By learning how to type properly, you turn a keyboard into an extension of your hand. All you have to do in order to type - is just think of words and sentences. Your muscle memory does the rest.

I now type somewhere between 60 and 80 words per minute with what I find to be a low error rate - and I have been touch typing now for little over a month. If you care for your craft, you have no excuse for not mastering a proper typing technique.

This is my first article out of what I hope will be many. I started this blog in 2012 and I’ve never written a single biased entry: just dry technical manuals, tutorials, and guides. This has lead to a number of page views from programmers in distress, but getting a certain amount of views was never the goal of this blog. To be honest, I am not even sure if I had a goal in mind. Everyone had a blog, and I thought so should I. I was hoping it will assist me in getting a job I will enjoy by increasing my online presence (and it may have). Maybe I was out for some online reputation and (knowing myself) fame. Of course, none of this happened.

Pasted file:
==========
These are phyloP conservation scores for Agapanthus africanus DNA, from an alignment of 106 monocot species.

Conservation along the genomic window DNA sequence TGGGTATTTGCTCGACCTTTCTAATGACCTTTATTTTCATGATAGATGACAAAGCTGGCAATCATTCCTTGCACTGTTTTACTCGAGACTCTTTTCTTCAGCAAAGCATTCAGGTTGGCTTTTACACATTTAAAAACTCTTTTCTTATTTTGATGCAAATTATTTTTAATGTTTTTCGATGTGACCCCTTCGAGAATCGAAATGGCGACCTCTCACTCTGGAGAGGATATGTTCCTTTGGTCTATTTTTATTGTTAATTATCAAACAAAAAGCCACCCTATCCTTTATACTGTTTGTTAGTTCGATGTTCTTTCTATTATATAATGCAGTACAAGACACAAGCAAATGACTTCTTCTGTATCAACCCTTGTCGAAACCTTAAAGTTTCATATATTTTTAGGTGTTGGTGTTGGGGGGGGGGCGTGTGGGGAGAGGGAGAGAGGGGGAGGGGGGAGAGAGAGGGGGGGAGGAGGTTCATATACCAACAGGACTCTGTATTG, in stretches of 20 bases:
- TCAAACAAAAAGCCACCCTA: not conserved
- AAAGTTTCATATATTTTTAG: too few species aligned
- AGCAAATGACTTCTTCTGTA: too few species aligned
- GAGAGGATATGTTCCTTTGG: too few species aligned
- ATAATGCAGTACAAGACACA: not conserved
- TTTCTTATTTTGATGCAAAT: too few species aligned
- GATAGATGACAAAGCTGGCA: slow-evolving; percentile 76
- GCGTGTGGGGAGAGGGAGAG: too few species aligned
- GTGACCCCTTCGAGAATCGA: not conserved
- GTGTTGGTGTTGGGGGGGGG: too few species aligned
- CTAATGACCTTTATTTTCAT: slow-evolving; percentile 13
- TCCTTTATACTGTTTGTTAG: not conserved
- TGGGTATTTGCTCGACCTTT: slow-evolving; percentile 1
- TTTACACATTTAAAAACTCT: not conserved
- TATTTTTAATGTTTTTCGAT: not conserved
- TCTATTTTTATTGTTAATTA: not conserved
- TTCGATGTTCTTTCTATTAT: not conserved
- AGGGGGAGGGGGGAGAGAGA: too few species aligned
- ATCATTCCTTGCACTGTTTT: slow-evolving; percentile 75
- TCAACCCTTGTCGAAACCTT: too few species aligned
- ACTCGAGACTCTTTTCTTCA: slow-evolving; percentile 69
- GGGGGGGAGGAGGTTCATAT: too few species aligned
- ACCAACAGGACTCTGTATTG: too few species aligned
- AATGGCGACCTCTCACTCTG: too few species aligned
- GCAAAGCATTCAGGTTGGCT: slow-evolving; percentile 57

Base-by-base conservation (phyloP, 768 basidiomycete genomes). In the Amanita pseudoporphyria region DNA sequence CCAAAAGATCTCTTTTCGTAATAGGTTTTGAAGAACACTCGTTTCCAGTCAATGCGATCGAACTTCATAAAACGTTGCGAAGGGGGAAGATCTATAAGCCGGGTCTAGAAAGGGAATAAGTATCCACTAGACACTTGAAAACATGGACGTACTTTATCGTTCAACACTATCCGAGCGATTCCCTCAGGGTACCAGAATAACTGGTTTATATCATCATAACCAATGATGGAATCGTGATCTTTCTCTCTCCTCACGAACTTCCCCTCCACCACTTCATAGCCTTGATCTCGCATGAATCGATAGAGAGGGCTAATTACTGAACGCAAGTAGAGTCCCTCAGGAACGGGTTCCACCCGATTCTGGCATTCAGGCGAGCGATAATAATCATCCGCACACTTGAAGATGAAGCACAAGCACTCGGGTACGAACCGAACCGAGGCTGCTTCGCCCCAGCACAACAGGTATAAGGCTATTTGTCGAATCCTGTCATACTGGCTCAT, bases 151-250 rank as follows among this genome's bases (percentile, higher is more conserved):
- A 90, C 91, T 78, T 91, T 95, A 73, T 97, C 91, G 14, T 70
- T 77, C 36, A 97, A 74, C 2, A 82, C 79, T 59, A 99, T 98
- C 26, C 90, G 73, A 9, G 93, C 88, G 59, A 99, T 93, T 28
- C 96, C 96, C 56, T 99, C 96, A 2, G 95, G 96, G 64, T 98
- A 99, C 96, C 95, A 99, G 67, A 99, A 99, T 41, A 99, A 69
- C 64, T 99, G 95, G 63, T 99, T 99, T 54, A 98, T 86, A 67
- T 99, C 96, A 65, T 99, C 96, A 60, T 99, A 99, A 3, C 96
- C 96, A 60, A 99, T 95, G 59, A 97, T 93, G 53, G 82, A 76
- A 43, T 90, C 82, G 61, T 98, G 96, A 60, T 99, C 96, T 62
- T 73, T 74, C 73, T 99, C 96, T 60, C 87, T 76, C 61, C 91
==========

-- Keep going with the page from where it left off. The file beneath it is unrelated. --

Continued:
What did happen, is that I created a collection of technical notes which no one cares about until they have a problem with something they are working on. And after the issue is resolved they close the page and never open it again, as one would do with a countless number of other programming blogs and tutorial collections.

Where am I leading with this?

Lately I have been (multiple times) hit with realization that software engineering is less about writing perfect (or any, for that matter) code, and is more about management and people skills. The very people skills most software engineers lack due to choice of profession (or maybe the other way). I spent some years reading books and articles on how to optimize, refactor, and design code for which any programmer would be praised and renowned for. I have even made some progress in reaching this “magic goal”.

Don’t get me wrong, writing readable and reusable programs is an essential part of the job, but it is only one scale on which a professional programmer’s performance is measured. And it’s a relatively small scale, in comparison to others.